Insights and ideas from Anna Kuperberg
Composing the moment
When I was ten, I decided to be an artist. In college, I decided to be a photographer. But even before that, I was an observer of people and culture. Emotions, gestures, and relationships fascinate me. Adobe® Photoshop® and Photoshop Lightroom® 3 software have been so useful in my career because they let me focus on my subject and make things look the way I saw them when I took the picture.
I photograph weddings, dogs, and children. Most adults are uncomfortable in front of the camera, so part of my job is to put them at ease. My workshop students often ask me how to make subjects comfortable, and I always tell them that the photographer has to be comfortable first because my subjects pick up on my vibe. If I joke around, then they have fun. If I act goofy, then they don't worry about how they look because no one can look goofier than me.
It also helps that I am very sentimental. If I photograph a couple or a family with children I tell them how beautiful they look, and I tell them how I can see that they love each other. They understand that it's true, and they understand that I see them for who they are and not as some perfect image of who they should be. It gives them permission to just be. In the end, I think everyone loves attention because it's a form of respect.
Documentary photography is like improvisational jazz. I see what people are doing, and I react to them, so I am creating compositions within the framework of what's happening, and it all happens in real time.
Before I shot weddings, I did a lot of photojournalism and fine art. I feel lucky to have my work in collections nationwide, including the Philadelphia Museum of Art, the St. Louis Art Museum, and the Portland Art Museum. But I don't make a big distinction between work for clients and work for myself because I approach everything the same way.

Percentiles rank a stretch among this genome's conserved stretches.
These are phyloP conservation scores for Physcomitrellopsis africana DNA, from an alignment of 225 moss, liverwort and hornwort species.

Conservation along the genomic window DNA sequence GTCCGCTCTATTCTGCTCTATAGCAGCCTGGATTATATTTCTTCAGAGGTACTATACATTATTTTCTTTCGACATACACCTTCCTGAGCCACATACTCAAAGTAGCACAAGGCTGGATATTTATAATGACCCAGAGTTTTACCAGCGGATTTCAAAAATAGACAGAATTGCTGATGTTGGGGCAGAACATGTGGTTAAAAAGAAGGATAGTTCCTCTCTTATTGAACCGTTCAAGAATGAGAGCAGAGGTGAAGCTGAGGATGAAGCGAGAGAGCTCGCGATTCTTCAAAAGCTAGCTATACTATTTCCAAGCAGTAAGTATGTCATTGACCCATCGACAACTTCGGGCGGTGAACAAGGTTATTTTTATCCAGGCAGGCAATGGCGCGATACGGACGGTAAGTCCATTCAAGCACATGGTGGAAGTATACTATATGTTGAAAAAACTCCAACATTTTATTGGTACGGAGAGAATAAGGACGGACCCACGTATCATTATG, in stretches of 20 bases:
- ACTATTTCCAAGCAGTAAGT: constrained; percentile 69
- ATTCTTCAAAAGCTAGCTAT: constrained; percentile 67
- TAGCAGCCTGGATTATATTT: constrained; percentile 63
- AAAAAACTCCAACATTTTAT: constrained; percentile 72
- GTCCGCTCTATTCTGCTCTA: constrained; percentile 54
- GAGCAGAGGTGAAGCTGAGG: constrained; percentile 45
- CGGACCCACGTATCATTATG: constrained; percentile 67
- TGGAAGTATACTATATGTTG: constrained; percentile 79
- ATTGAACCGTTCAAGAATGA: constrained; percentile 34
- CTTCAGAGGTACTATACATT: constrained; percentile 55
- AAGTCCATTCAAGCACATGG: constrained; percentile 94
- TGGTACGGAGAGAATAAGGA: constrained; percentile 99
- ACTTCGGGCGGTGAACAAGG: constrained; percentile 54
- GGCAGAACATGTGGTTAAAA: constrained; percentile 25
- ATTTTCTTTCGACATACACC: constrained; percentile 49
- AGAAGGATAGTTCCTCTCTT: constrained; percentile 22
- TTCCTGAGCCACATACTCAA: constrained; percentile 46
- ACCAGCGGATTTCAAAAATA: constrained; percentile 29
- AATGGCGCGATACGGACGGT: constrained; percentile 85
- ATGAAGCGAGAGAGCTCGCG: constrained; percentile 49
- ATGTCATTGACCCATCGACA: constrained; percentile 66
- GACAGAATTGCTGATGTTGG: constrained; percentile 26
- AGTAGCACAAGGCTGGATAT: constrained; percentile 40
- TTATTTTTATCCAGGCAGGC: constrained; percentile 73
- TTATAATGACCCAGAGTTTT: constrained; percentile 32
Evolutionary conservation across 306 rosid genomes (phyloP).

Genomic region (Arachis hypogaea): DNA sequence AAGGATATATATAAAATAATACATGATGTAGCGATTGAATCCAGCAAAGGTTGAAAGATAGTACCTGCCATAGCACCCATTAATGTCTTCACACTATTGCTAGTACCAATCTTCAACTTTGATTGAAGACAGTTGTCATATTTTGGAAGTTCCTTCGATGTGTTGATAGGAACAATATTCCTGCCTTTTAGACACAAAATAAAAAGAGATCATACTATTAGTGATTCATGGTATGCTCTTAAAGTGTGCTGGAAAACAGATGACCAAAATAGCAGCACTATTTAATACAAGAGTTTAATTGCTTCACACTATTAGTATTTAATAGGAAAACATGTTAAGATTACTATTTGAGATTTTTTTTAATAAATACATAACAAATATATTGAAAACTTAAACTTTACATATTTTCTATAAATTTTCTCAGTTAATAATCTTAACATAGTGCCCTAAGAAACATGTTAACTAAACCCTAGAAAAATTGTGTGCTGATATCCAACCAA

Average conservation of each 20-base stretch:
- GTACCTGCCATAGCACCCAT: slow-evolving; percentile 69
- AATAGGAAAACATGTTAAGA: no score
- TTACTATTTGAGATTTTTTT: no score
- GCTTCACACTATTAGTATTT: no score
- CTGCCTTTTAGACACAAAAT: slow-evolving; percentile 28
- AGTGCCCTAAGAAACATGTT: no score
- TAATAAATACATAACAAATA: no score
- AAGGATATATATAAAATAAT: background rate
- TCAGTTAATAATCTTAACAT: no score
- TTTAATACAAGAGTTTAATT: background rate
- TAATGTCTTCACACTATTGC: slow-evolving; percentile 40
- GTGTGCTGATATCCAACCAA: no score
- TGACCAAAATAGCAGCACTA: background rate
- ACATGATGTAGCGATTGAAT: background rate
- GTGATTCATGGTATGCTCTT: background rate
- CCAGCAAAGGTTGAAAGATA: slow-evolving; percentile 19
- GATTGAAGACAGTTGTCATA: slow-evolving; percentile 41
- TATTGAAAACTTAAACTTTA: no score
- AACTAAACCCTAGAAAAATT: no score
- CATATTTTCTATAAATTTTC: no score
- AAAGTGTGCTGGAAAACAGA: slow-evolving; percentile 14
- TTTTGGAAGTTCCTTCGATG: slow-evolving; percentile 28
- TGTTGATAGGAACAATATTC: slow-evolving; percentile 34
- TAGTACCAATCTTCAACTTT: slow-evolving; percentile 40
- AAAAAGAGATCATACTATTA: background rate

My switch to digital in 2004 helped both my creativity and my business tremendously. On the creative side, it has enabled me to experiment with almost no boundaries. On the business side, it has enabled me to do everything in-house. Now my production assistant and I are the ones responsible for color, contrast, and exposure. We don't have to leave it up to a technician at a photo lab. We use presets in Lightroom to get a consistent look, and the processing goes really smoothly and fast.
After processing images in Lightroom, we use actions in Photoshop to dodge and burn, add vignette, contrast, and convert photos to black and white. Then we batch sharpen, resize, and add my logo to photos for my blog (www.kuperblog.com). Together, Lightroom and Photoshop help us streamline the workflow so I can concentrate on shooting.
To me, photography is about humanity, even if the subject is an animal or a landscape. I don't just want people to remember how they looked. I want them to remember how they felt.
Anna's B&W Photoshop action: